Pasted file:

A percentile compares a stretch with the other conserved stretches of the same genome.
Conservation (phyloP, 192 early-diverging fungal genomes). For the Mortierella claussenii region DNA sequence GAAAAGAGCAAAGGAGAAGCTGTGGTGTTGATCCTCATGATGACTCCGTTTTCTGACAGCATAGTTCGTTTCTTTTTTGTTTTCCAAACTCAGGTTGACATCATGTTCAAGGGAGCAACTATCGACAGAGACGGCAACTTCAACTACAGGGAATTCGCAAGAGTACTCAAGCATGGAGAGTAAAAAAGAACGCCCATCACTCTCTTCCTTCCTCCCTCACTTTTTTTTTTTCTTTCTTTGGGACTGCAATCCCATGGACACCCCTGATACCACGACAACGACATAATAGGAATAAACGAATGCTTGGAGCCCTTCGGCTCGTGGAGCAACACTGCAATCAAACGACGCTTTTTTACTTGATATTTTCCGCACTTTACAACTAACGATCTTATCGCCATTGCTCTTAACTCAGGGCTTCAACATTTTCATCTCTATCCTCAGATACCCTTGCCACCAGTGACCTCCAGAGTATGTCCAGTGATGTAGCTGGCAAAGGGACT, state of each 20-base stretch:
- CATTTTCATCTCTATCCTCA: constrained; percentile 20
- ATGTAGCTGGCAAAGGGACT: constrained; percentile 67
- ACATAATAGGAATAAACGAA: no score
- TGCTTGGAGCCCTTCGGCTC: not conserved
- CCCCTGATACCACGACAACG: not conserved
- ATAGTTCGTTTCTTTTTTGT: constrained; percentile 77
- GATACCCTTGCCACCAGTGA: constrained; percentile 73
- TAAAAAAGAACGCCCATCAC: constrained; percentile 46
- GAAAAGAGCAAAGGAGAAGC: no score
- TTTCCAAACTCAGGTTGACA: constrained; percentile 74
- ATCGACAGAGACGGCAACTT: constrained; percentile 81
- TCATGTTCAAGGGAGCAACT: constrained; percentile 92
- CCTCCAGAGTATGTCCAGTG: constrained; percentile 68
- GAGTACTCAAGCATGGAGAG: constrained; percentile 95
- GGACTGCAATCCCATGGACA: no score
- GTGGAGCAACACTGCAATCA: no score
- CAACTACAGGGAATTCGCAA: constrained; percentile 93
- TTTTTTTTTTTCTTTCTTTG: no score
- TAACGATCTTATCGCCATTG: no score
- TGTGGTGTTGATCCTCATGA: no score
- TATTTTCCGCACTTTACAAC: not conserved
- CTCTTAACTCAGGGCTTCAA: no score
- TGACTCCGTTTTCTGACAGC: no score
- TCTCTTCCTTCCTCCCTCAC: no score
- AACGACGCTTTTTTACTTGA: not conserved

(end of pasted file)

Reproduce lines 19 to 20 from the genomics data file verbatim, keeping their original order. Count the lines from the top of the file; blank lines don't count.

- CAACTACAGGGAATTCGCAA: constrained; percentile 93
- TTTTTTTTTTTCTTTCTTTG: no score